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Camden high school student charged with sex assault of another student

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By Reggie Ponder
Staff Writer

Tuesday, May 15, 2018

CAMDEN — A Camden County High School student has been charged with sexually assaulting a fellow student at school earlier this month.

Julius Larosa Williams Jr., 17, also known as “JR,” has been charged with one count of sexual battery, according to Camden County Sheriff Rodney Meads.

The charges stem from a May 4 incident in which a 15-year-old student at the school reported that she had been sexually assaulted by a fellow student in a vacant classroom during the school day.

The victim told officers the male student forced her to perform oral sex on him, according to information provided by the sheriff’s office.

Meads said warrants were served on Williams on May 10. Williams was released on $2,000 unsecured bond.

Meads said more charges are possible in the case. He said his office is working with the District Attorney’s Office on the matter.

In a prepared statement, Camden County Schools Superintendent Joe Ferrell said he could not discuss specific details of the incident or how the district has responded to it, noting “federal and state laws prevent the school system from giving detailed information about student disciplinary matters.” He did say, however, the district “will not tolerate any type of sexual assault among students.”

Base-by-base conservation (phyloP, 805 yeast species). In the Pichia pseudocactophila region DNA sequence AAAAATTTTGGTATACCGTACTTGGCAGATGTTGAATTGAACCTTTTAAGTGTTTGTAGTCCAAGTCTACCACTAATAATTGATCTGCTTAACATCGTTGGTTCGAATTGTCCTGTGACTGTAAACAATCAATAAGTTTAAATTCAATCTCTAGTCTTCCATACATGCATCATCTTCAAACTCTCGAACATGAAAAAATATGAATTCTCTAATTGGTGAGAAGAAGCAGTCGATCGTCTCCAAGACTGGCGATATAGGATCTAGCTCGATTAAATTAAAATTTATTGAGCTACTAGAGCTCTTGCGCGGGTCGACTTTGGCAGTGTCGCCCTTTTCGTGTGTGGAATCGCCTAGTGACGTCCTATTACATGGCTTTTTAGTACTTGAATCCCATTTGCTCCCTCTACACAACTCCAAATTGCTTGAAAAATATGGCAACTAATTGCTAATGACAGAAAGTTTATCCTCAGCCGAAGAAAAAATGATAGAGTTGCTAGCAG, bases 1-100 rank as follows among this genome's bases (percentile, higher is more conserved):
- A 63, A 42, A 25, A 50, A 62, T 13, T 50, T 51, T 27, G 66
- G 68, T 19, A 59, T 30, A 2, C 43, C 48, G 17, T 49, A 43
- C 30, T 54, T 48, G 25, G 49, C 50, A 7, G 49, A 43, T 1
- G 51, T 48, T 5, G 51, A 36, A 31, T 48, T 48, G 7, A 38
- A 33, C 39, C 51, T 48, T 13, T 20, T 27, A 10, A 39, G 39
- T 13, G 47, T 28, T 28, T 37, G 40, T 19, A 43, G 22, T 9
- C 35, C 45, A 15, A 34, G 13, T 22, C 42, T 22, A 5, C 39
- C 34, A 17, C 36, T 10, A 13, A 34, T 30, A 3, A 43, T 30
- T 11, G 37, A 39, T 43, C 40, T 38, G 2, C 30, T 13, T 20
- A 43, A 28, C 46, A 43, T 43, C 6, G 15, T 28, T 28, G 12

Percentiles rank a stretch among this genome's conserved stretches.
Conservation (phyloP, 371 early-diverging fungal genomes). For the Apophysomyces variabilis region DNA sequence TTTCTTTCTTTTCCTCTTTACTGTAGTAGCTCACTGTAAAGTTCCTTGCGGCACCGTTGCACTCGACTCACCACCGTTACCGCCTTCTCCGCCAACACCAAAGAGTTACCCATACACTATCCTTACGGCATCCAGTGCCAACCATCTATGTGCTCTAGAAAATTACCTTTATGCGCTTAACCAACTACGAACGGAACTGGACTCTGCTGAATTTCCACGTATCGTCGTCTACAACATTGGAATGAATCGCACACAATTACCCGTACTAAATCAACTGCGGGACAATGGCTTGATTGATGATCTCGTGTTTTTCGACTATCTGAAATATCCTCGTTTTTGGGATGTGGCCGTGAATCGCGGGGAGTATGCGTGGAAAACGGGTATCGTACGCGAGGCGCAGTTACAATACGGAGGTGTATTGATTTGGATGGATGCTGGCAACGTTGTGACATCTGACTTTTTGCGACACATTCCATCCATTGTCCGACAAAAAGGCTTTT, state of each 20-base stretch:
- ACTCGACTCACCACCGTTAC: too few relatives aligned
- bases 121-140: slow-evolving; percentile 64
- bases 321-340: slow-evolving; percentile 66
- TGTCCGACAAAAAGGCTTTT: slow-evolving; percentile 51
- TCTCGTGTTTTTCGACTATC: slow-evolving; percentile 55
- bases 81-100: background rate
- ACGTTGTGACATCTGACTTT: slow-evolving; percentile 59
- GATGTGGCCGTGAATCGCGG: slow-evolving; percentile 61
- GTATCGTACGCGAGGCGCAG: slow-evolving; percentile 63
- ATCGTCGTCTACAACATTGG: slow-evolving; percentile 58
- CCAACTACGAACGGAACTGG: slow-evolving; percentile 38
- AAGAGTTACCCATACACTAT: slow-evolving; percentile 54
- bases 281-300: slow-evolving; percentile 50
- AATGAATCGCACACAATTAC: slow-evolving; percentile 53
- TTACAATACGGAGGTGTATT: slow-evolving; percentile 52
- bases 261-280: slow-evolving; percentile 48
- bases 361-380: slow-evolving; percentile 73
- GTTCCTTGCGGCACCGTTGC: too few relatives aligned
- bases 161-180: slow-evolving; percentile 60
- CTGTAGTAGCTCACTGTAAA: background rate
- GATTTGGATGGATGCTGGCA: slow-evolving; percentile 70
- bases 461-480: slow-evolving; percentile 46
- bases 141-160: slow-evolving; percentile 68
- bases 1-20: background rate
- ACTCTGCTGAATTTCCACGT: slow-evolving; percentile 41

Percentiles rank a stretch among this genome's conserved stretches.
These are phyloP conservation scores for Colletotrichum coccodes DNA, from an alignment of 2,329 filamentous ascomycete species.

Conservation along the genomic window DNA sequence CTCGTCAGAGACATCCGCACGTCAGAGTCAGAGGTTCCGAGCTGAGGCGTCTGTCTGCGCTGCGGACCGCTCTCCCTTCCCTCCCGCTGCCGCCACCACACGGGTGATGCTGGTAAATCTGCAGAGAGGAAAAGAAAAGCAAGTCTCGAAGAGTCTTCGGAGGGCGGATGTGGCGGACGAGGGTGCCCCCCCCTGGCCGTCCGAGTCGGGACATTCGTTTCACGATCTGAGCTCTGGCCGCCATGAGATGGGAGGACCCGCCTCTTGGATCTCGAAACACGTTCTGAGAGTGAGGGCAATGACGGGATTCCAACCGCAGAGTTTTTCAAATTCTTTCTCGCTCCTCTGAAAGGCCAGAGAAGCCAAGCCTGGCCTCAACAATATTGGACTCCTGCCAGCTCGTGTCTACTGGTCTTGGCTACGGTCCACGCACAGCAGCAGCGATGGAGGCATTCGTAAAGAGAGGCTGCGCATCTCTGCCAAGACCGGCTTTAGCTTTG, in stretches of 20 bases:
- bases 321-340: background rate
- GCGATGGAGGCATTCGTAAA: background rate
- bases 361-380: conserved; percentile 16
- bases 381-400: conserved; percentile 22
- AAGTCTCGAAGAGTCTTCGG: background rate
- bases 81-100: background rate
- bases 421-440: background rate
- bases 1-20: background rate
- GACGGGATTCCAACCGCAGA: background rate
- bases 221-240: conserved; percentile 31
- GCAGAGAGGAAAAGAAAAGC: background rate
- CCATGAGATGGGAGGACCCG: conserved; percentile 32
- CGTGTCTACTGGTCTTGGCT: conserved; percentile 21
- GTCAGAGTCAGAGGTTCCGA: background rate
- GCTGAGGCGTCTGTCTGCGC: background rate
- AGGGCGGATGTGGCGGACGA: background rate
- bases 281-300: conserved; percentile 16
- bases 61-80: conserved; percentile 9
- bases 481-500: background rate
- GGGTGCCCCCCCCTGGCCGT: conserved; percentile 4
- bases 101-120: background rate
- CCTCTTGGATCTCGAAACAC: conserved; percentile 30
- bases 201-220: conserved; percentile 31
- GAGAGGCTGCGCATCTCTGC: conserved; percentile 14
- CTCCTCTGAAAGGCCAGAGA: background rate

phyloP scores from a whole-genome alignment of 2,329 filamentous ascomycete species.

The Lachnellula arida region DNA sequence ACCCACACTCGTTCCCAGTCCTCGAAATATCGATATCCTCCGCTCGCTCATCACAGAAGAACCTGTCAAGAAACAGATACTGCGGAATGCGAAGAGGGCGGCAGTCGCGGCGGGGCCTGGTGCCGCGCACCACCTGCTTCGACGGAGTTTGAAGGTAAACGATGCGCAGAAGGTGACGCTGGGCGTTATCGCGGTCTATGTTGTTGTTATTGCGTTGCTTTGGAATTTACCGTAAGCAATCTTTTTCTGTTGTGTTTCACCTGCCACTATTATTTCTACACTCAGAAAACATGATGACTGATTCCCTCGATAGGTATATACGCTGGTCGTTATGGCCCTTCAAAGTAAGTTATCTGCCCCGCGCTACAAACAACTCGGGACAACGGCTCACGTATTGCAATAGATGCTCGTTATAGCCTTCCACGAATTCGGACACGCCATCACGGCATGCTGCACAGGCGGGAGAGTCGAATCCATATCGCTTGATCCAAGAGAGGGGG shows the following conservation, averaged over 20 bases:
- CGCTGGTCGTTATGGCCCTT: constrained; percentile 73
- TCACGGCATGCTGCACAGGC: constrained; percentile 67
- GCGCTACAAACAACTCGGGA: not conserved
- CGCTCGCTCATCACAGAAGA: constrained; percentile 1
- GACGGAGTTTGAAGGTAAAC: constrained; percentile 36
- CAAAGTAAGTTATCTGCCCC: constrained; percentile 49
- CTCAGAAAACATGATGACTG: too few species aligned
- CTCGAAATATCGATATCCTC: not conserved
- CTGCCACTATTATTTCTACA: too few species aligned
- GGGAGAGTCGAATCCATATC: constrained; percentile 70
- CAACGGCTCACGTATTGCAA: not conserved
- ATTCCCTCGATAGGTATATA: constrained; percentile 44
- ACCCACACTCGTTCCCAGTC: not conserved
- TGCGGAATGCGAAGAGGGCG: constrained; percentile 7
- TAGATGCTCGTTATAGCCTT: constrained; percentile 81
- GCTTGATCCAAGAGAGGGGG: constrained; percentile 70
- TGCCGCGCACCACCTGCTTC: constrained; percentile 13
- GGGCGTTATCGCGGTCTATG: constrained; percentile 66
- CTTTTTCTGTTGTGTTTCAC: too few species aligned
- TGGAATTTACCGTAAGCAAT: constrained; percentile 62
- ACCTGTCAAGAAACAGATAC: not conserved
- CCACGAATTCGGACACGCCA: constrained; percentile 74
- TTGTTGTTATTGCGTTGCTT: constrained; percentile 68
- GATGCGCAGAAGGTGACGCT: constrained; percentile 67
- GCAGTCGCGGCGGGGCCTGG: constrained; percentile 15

Ferrell said Camden’s school administration “thoroughly investigates any and all allegations and reports of student misconduct.” However, the district cannot impose disciplinary action on a student until it has all the facts.

“Student disciplinary proceedings cannot be pursued until sufficient evidence is provided to show that the student has committed a disciplinary violation,” Ferrell said. “Administration must also consider and evaluate the evidence for and against the student.”

Ferrell said constitutional protections apply to students.

“Students cannot be issued any serious discipline, including out-of-school suspension, without affording the accused student all the rights of due process required by law,” he said. “This does not change just because of the seriousness of the alleged offense, or just because a student is arrested or charged with a crime.”

Reiterating that he could not comment on an individual case, Ferrell said “I can say that the recent complaint mentioned in social media has been handled in accordance with board policy by school administration. Appropriate actions have been taken to protect the accuser.”

Ferrell added “any suggestion that disciplinary action has been withheld because of the time remaining this semester is false.” The Camden school year is slated to end early next month.

“We realize that it may be difficult for many people to understand why immediate action is not taken in every case,” Ferrell said. “Rest assured, when the evidence from an investigation demonstrates that a student poses a threat to the safety or welfare of other students or staff, the Camden County Schools will take swift and appropriate action to protect all the other students in our school system.” 

Asked why a classroom was left unattended, Ferrell said that while the school district does not have a policy requiring classroom to be locked, school administrators generally encourage teachers and other employees to lock their classrooms and offices.

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